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Generator Transfer Switch: Combining Multiple House Circuits on One Switch Circuit?

Discussion in 'Home Power and Microgeneration' started by (PeteCresswell), Dec 6, 2012.

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  1. Jim Wilkins

    Jim Wilkins Guest

    I haven't found any commercial AC current recorders that don't cost
    more than you could ever save.
    http://www.microdaq.com/supco/data-loggers/logit/current-voltage-data-logger.php

    Mine is an old laptop connected to a Radio Shack 22-805 PC Link meter
    with a clamp-on current probe. It won't measure wattage like a
    120V-only KAW but it can record the highest current demand.
    jsw
     
  2. Per Jim Wilkins:
    I never even knew such things existed.

    I could live without the clamp-on sensing... but a Kill-A-Watt
    with a USB port and some PC software would appeal to my inner
    tech-weenie.
     
  3. Yep, we had just such an oven in our gas range when we lived in a trailer
    house, HSI wired in series with a thermal gas valve, I hated it because of
    how long it took for the thing to heat up or cool down and turn on and off
    the burner, and if the HSI burns out the oven is DOA. I much prefer indirect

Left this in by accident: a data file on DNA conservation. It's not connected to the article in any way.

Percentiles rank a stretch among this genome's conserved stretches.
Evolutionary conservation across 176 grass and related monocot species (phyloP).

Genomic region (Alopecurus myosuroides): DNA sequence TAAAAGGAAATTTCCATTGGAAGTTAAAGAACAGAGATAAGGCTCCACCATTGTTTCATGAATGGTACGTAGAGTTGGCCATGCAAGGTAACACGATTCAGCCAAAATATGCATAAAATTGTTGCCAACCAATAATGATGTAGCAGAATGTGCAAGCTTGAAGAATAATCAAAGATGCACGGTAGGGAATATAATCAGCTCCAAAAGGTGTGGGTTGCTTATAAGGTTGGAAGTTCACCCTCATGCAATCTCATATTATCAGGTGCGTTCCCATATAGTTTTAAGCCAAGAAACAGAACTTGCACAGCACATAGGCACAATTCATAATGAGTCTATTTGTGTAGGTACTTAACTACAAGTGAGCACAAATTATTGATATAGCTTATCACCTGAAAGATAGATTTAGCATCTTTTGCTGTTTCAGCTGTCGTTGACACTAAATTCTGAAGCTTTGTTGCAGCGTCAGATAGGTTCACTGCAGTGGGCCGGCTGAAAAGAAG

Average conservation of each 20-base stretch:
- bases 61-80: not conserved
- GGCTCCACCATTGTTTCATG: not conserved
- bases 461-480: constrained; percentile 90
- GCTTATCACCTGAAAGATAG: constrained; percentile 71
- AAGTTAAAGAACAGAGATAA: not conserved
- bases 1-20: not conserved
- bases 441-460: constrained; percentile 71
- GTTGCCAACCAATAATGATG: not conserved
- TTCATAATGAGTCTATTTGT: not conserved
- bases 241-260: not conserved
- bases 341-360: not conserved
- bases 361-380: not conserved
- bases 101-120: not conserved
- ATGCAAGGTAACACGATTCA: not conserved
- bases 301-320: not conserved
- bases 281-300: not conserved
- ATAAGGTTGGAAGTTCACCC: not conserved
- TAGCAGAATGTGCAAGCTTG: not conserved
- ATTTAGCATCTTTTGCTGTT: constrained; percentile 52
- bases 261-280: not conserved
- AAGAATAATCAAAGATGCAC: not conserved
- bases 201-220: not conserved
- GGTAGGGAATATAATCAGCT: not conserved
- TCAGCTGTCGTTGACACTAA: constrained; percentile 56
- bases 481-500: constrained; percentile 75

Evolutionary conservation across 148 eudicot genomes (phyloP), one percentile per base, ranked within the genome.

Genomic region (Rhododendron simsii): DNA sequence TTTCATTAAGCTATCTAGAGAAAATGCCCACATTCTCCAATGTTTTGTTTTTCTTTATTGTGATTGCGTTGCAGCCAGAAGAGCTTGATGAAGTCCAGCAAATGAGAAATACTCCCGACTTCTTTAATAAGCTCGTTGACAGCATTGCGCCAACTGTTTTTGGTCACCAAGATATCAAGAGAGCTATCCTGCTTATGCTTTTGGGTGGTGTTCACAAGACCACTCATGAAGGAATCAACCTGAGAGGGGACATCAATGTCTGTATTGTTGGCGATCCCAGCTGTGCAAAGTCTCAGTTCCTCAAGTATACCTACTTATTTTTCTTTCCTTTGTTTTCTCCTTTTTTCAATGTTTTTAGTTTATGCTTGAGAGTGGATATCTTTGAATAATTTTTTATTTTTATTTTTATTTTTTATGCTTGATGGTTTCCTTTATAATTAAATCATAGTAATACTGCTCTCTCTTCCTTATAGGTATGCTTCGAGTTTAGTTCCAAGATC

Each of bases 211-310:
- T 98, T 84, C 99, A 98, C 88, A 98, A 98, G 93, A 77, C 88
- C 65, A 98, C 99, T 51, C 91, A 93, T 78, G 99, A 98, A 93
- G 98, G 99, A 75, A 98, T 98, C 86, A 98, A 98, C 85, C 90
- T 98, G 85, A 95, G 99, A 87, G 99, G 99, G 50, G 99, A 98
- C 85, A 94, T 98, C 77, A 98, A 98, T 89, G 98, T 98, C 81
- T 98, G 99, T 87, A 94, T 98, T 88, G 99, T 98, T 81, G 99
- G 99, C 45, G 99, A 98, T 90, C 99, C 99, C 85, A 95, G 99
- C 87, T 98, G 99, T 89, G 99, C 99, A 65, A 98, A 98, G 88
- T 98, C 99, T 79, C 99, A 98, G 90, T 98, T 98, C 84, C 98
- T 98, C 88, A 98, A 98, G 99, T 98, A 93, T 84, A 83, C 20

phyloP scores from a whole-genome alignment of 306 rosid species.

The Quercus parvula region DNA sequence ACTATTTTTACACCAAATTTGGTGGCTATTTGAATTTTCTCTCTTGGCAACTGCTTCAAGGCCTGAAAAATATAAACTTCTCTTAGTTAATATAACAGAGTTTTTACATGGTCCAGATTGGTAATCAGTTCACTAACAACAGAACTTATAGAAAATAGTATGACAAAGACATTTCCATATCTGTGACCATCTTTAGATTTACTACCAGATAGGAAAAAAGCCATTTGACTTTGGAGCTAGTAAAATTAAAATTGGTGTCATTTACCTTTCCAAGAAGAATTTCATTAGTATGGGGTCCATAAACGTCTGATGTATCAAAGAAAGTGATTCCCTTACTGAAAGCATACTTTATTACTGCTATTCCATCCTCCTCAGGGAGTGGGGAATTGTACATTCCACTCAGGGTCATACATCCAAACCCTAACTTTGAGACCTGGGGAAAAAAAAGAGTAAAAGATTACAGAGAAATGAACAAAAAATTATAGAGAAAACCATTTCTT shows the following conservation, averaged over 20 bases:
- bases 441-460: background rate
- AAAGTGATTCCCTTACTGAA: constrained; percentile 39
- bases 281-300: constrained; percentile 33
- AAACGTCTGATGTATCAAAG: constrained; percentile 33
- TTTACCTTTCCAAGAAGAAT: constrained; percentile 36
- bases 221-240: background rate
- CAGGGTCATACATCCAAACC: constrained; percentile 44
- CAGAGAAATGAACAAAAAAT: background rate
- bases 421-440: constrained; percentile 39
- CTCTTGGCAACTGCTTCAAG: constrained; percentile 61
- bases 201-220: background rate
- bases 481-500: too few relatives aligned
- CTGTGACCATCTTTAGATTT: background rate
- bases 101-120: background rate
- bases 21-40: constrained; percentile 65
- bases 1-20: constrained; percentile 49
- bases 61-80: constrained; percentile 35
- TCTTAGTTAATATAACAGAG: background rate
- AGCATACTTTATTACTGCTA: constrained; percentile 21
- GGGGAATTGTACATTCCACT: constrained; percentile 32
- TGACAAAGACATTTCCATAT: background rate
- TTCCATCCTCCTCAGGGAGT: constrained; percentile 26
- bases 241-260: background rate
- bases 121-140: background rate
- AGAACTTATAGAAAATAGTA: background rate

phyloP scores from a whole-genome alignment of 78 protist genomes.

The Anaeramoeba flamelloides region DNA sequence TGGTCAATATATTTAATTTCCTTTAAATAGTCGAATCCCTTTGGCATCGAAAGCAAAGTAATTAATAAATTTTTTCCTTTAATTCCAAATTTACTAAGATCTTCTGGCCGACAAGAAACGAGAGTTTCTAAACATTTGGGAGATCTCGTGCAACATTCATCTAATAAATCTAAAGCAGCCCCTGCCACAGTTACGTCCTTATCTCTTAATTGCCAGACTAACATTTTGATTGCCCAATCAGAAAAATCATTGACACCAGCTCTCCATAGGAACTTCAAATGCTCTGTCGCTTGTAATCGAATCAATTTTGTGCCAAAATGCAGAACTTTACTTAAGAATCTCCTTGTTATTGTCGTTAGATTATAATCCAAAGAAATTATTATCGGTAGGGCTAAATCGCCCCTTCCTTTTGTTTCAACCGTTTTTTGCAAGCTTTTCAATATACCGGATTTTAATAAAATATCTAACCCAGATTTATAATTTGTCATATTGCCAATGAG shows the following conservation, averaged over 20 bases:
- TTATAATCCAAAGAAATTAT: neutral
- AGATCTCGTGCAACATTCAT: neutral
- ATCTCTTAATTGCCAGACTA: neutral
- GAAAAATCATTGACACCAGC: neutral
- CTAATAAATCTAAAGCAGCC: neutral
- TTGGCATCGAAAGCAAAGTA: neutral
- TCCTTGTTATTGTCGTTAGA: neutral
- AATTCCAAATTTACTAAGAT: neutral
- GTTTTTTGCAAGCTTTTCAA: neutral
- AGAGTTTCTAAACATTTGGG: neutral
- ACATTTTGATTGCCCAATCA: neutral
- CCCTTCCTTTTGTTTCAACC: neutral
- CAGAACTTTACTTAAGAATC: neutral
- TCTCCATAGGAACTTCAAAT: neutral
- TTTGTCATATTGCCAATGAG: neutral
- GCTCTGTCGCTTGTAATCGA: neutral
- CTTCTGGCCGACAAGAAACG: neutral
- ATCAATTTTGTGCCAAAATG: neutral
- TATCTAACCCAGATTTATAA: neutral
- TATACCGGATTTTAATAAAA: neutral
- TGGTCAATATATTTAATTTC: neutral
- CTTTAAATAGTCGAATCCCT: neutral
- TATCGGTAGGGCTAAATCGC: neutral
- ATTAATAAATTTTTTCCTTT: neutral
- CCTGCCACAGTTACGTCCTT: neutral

spark ovens where the spark lights a pilot and the pilot lights the main
    burner, they cycle faster and can be lit manually if the power is out or the
    sparker fails.
     
  4. Jim Wilkins

    Jim Wilkins Guest

    http://www.ladyada.net/make/tweetawatt/

    The clamp-on measures current in hardwired 240V appliances such as my
    water heater. It's a simple and safe way to record the On and Off
    times.

    I use a cheap 12-year-old laptop without a battery because such
    temporary card-table setups are rickety. A laptop won't tip over as
    easily as a monitor, and it waste less power.
    jsw
     
  5. Neon John

    Neon John Guest

    Pete,

    There's a very nice clamp-on tRMS wattmeter available for about $150.
    It's the TES3079K meter. Aimed at the HVAC market. It is quite
    accurate as compared to my lab standard (0.25% FS) meter. It works
    well on low frequencies (I've tried 25hz) and would probably work at
    DC. My only bitch is that it takes about 5 seconds to generate the
    first reading on the watts scale.

    Internally there are pads that look like they're intended for RS-232.
    No idea if they are - something I've been meaning to check - but you'd
    need an isolated transceiver in any event, as the board can be "hot".

    John
    John DeArmond
    http://www.neon-john.com
    http://www.fluxeon.com
    Tellico Plains, Occupied TN
    See website for email address
     
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